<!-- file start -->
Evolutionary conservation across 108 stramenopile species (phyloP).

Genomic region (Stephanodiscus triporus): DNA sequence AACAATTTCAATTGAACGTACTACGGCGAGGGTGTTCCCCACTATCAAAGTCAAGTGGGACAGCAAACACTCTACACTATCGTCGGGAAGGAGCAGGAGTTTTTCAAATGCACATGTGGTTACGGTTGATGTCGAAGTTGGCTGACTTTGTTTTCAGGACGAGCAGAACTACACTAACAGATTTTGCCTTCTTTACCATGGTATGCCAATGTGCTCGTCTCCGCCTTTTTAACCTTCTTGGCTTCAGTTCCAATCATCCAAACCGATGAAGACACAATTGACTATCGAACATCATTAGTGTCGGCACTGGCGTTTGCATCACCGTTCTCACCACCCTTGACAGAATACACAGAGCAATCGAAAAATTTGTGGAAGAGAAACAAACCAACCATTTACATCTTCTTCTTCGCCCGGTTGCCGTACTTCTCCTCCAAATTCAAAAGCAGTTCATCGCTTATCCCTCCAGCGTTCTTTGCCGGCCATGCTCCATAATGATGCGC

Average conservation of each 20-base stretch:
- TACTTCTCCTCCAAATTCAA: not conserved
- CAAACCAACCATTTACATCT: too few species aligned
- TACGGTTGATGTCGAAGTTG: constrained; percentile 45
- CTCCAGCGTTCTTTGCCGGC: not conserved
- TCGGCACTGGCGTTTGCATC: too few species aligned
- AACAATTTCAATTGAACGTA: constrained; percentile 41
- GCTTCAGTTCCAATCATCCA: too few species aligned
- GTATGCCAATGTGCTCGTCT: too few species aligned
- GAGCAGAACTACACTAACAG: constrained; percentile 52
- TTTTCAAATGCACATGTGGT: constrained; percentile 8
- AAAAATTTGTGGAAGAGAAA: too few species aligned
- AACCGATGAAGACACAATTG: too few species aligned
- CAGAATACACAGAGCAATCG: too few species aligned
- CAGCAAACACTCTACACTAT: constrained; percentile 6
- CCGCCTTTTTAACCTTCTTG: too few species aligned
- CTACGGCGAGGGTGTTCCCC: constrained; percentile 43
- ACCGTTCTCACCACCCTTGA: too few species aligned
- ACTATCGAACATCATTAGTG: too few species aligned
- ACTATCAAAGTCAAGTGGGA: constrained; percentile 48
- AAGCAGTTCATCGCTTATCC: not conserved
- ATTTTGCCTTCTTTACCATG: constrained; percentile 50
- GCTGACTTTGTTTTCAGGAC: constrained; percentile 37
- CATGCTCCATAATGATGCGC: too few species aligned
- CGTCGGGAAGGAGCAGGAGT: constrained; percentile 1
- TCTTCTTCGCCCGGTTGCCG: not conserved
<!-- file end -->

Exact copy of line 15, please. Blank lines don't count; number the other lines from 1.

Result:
- AACCGATGAAGACACAATTG: too few species aligned